Every morning I set off round the farm to feed birds in about eight places with the sweepings and end of runs from our bird seed packing plant. I don’t use the Massey Ferguson tractor, as featured in the Fens program, but in my Freelander.
I was using the tractor in the Fens program because the photographer took a liking to it. I bought it in 1975 because every time I went to the finals of the National Tractor Handling competition, at the Royal Show, I had to compete on a Massey Ferguson and the tractors I owned were David Browns. I could then practice on a Massey Ferguson and in 1975 I came second in the competition and in 1976 I won the National Tractor Handling Competition.

My 1st stop is a large bramble bush, where I feed up to 150 Linnets every morning with Oil Seed Rape. My 2nd stop is by a piece of rough, near some wild bird cover, to feed a pair of Stonechats with live mealworms. They are such dear little birds and over the past 30 years, it has been a success story for them, they have increased in numbers and expanded their wintering range. I should think if I was to search the farm, I could find 8 or 10 of them wintering this year. This is the best winter for them so far.

The 3rd stop is some hedging and I throw some sweepings under a few bushes. I am feeding mainly Chaffinches and Blackbirds here and I think most of both species are probably birds from Scandinavia.

Next, the 4th stop is my Tree Sparrow hot spot, where I have ponds and a double hedge. Up to 200 birds rise up as I approach, seed gets thrown under a hedge and in bramble bushes, places where Wood Pigeons are not likely to get. 5th is another hedge. 6th is also under a hedge, but I always get more birds here and probably 200 or so get up as I approach. Mainly Chaffinches, but there are Greenfinches, Reed Buntings, Goldfinches, Blue and Great Tits, Linnets and one or two Yellowhammers and Corn Buntings.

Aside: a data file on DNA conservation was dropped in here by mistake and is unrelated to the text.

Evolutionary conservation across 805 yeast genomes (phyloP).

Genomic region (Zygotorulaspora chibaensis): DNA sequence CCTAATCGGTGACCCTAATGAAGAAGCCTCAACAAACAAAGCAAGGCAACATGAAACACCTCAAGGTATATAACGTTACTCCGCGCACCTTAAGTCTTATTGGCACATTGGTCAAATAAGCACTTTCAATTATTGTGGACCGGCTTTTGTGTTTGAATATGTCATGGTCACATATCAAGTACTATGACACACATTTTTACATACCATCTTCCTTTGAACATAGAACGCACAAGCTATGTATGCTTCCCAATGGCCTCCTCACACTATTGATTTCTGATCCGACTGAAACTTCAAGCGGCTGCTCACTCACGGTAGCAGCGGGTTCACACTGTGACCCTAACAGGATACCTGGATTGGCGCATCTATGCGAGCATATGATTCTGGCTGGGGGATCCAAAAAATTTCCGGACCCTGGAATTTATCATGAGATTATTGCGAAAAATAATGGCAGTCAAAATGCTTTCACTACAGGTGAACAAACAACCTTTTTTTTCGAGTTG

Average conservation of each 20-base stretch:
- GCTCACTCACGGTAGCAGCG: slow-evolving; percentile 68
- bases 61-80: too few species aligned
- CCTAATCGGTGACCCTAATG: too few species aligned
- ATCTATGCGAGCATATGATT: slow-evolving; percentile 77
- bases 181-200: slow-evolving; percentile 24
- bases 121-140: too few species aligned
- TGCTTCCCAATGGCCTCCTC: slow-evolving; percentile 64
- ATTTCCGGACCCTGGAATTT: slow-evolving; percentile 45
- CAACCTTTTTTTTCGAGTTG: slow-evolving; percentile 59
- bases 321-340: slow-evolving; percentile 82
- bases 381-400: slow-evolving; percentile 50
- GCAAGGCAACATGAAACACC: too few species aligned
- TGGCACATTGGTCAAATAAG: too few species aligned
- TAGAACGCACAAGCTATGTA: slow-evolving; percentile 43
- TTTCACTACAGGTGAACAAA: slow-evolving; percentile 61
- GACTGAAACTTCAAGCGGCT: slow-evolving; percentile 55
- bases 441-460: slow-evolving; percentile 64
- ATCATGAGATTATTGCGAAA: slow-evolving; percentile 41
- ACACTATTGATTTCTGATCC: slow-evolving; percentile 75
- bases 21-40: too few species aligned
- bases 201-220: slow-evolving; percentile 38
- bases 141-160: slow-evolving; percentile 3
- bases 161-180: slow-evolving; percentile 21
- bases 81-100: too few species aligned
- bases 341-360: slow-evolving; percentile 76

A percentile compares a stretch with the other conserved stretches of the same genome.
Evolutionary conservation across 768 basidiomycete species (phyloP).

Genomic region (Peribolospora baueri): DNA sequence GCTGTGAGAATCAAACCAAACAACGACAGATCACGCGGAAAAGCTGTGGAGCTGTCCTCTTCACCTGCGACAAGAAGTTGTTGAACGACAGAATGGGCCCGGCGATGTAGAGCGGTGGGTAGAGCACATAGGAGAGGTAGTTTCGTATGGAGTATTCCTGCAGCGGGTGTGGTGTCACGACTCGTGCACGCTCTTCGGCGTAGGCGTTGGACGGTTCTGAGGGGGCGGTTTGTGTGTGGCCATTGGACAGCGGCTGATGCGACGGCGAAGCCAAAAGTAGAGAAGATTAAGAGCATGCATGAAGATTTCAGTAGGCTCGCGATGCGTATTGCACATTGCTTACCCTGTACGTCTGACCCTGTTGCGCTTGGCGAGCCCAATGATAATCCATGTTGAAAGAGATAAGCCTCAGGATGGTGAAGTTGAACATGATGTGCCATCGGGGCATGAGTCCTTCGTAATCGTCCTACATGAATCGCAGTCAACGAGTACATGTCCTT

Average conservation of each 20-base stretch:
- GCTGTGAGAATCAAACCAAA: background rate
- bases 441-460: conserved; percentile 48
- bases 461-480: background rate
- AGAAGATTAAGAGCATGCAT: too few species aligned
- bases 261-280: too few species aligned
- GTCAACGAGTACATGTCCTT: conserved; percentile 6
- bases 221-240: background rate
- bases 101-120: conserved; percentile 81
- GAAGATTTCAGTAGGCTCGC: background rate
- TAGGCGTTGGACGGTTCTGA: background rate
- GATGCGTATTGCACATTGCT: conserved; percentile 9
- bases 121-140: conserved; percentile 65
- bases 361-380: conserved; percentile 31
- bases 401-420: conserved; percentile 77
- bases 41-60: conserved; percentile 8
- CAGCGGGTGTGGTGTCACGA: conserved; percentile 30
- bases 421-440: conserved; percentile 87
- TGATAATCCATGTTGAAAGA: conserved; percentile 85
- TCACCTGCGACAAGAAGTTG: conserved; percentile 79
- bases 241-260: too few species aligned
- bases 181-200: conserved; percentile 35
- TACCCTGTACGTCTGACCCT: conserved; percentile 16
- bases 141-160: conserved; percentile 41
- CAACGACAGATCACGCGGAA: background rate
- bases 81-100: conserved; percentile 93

It’s 2 miles to get to the next spot and I motor along the North Drove drain, quite a large drain, where I see Herons and Little Egrets most days, with sightings of a Great White Egret about once a week. I also see two Kestrels daily, Buzzards and Kites every day and a Peregrine last week.

The 7th spot is a hedge that has been laid, a really good bit of cover and 300-400 birds get up as I approach. Again mainly Chaffinches, but with all the other species I have just mentioned, strangely enough I have not seen a Brambling on the farm this winter yet. The 8th spot is a long bramble bush, probably 100 yards long, which I planted about 35 years ago. It has now engulfed the redundant dyke it was planted next to. I call it ‘Linnet City’ as there are around 80 pairs of Linnets there, so they get a mixture of the seed plus some Oil Seed Rape.

The final stop is our 35 acre wetland where, at the moment, there are around 800 Wigeon, 50 Mallard, 40 Teal and a pair of Shoveler.